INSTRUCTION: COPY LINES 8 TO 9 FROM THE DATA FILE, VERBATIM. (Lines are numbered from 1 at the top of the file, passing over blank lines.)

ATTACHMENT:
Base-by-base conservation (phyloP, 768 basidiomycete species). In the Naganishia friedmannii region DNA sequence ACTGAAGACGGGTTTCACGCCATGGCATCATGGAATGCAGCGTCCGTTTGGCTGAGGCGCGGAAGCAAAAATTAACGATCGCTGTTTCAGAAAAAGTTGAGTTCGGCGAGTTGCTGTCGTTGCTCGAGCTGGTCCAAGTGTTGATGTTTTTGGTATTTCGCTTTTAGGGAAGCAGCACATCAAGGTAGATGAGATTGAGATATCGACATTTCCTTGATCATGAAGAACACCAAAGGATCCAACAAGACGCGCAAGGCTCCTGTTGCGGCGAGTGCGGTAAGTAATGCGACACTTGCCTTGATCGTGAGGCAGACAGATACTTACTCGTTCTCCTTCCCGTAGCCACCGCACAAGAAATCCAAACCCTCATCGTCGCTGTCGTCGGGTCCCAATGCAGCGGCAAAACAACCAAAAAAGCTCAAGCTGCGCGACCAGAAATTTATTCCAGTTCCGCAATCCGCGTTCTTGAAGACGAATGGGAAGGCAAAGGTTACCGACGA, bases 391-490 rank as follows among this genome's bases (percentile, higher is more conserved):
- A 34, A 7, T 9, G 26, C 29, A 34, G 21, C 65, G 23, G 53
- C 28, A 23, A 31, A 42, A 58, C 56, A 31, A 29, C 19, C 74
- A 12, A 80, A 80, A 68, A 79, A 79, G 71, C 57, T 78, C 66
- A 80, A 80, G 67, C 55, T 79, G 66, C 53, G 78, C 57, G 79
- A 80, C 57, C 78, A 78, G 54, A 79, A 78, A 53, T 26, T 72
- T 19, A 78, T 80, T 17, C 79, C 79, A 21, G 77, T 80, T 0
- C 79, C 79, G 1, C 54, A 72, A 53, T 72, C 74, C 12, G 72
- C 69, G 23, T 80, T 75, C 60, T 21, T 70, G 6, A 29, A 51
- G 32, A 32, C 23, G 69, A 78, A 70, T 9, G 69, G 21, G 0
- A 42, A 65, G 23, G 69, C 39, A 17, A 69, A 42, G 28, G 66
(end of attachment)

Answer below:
- C 79, C 79, G 1, C 54, A 72, A 53, T 72, C 74, C 12, G 72
- C 69, G 23, T 80, T 75, C 60, T 21, T 70, G 6, A 29, A 51